To make our Catholic voice even more audible on campus, Our Worthy Recorder, Michael DeFelice, will continue to operate our blog, social media accounts, and, with Trustee, Melvin Thomas, and immediate past Deputy Grand Knight, Jack Segelstein, a Knights column in The Voice. To help with increasing our public presence, our council plans to designate a council “Historian”—a position which may be formalized in the future. This person would take pictures of the plethora of events our council offers, or ensure that members who do attend said events send him images of our members representing our Brotherhood out in the world. The goal would be, not only to provide evidence for advertising our council’s vibrancy to potential members, but also to document our good times and successes for posterity. Our Outside Guard, Victor Gamas, will also work with other faith groups on campus, giving the Knights the opportunity to bring Catholic thought to discussions at Georgetown.
Clearly, our council has laid out a very ambitious plan for the first semester of 2018. But with such a capable board and active membership, I am confident that we can not only meet our goals, but surpass them. Be sure to follow us on Facebook, Twitter, Instagram, and our blog for updates on what is sure to be an amazing few months!
I write to you, sadly, for my final time as the Grand Knight of the Georgetown chapter of the Knights of Columbus. However, I do not find the circumstances of my departure unfortunate. I am incredibly proud of how we, together, took this council to new heights. In this piece, I will offer a few reflections on what has been the best year of my life so far.
We pursued new opportunities to serve our community in Georgetown, in D.C., in our country, and in the world. We sought to deepen our relationship with Christ through a profound series of spiritual events. And we further strengthened the bonds of brotherhood that unites our community. For all of this, I am incredibly proud!
We sought new chances to build the spiritual foundation of our council with classic events like spiritual discussion dinners, house masses, spiritual adoration, and theology on taps with Friars and Jesuits.
We also found new ways to find God in our lives through a number of innovative events. We reflected on vocations with Dominicans and Jesuits. We led a spiritual pilgrimage to the John Paul II shrine with Fr. Hayes. We established a teaching series and engaged with Jesuits that we hadn’t before while learning about reconciliation and the mass. We supported the saying of the Latin mass at Georgetown. We institutionalized and expanded interfaith week into a much larger event, which brought together hundreds of community members, and culminated in our McGivney lecture with an incredibly well-attended panel on Catholic-Muslim understanding. We started a weekly group praying of the rosary, many of us led retreats, and we had multiple dinner conversations with Jesuits. We started a series of prayer sessions with the L’Arche community and Fr. Lawrence Lew gave a beautiful lecture to us on finding God in photography.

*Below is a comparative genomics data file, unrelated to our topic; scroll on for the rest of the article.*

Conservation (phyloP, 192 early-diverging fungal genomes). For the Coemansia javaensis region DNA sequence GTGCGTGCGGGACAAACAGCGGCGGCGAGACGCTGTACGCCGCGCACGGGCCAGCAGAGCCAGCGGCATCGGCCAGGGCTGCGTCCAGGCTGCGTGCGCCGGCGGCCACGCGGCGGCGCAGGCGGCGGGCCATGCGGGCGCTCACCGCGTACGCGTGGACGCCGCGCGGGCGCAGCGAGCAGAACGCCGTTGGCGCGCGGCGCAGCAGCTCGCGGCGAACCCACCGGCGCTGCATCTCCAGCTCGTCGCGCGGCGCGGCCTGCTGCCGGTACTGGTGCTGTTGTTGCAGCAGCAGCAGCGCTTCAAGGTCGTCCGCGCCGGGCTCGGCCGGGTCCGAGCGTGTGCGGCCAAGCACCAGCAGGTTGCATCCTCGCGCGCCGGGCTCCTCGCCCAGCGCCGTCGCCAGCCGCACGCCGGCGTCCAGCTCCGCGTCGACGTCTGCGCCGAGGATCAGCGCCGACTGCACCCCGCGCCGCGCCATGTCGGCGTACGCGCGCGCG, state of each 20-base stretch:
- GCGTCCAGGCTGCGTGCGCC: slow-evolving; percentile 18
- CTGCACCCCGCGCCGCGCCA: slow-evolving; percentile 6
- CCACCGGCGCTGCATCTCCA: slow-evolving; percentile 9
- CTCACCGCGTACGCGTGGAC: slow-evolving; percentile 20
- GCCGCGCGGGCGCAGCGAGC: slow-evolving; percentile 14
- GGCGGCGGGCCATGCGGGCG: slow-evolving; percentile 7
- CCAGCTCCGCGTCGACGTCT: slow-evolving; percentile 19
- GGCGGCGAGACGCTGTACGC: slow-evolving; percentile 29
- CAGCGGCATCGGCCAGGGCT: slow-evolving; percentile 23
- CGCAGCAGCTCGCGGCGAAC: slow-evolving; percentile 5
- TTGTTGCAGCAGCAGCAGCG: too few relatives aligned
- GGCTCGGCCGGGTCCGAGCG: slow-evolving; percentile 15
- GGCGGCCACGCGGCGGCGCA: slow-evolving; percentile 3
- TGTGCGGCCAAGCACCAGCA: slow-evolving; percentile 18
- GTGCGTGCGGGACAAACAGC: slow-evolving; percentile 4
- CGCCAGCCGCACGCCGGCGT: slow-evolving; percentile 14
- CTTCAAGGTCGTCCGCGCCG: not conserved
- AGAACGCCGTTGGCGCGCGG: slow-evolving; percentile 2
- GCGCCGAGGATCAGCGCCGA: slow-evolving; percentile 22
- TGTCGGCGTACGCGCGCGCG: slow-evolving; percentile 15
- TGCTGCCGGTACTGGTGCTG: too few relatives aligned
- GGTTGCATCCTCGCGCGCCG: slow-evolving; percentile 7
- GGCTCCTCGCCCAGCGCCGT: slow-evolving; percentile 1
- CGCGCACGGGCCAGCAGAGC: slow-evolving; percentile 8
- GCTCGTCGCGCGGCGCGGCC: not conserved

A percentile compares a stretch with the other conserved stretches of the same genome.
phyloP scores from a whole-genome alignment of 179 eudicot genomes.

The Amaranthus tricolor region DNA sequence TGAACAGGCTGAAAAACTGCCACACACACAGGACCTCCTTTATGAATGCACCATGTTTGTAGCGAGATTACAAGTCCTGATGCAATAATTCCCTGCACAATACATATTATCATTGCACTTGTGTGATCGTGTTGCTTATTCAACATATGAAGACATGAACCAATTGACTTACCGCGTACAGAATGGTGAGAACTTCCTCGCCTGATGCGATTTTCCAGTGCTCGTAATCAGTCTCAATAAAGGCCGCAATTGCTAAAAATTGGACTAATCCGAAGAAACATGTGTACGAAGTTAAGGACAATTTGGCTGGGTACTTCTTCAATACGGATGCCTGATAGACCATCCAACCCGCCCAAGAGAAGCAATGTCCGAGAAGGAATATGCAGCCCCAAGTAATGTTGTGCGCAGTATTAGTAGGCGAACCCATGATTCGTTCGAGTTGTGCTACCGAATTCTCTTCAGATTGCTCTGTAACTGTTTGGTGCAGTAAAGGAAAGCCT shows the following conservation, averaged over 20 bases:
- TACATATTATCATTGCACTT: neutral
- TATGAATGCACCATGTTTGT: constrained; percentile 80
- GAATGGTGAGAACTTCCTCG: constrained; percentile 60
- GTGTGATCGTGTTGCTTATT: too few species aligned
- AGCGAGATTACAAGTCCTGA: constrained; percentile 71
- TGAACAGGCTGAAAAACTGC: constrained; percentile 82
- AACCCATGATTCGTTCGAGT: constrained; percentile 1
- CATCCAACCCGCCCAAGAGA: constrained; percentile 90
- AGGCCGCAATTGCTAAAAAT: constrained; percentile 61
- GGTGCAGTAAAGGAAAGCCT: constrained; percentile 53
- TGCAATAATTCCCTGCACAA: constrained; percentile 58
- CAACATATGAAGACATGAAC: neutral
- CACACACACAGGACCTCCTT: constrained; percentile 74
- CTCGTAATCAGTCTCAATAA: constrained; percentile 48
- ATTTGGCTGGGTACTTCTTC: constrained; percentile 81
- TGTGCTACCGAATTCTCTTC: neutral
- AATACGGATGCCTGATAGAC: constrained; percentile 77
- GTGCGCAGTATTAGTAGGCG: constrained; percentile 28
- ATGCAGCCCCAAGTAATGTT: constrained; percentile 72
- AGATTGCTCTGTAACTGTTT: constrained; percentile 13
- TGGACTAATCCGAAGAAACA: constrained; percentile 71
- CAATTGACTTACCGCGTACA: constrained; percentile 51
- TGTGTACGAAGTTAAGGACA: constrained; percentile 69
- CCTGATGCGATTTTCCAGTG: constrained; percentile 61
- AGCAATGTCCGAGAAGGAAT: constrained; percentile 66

I am proud to say the spiritual state of our council is strong.
Our community came together in new ways and old to celebrate brotherhood. We held massketball every Wednesday, and even got Fr. Hayes to ref a game. We organized group trips to support the Wizards at a home game, play bocci at Pinstripes, and see Silence with a professor whose expertise is Japanese history. We watched a Super Bowl that included a divine intervention for the good guys (the Patriots). We fielded some great teams for intramural soccer and basketball. We absolutely crushed George Washington 26-6, and did a bit better against Mason than we did last year in the annual Brian Adkins Memorial Football game, which we organized on the National Mall this year.
We built brotherhood with more informal events as well like the March Madness playoff competition, the fantasy football league, and Wednesday wing nights. We had custom Knights shirts designed. We toured the Pentagon with General Marrs. We held a series of BBQ’s on Georgetown Day and to welcome people back in the Fall. We ate more pounds of pastrami than anybody could have thought possible with a series of trips to Stachowski’s, one of which included Fr. Hayes. We greatly expanded our Facebook, Twitter, and blog operations. We had the annual Catholic Formal with this year’s theme “When in Rome.” And, for the first time, we fielded a candidate for Mr. Georgetown, who got all the way through the talent portion.
The fraternal state of our council is strong.
Together, we spent countless hours serving the communities of which we are a part. We continued classic service events like grate patrol, interfaith sandwich making, and card making for hospitalized kids. We also continued our support for the Soweto Community by raising money and building our communal bond by engaging each other online and sending a video to the community.
We also found new ways to serve Georgetown, and people beyond the Hilltop. We started a series of card making for persecuted Christians overseas. We led a group to lay wreathes at the Arlington National Cemetery. We built a new relationship with the Jumpstart Community by volunteering at their after-school program and wrapping gifts for the kids. We strengthened our support for on-campus service by co-sponsoring a blood drive, and by organizing a group of guys to volunteer at the St. Elizabeth’s community. We continued our series of park cleanups by cleaning Walter Pierce. We also partnered with campus groups to support the placing of flags around Healy Hall in memory of all the innocent who were killed on 9/11. Finally, we organized a beautiful mass and ceremony to commemorate the Jesuit community on campus.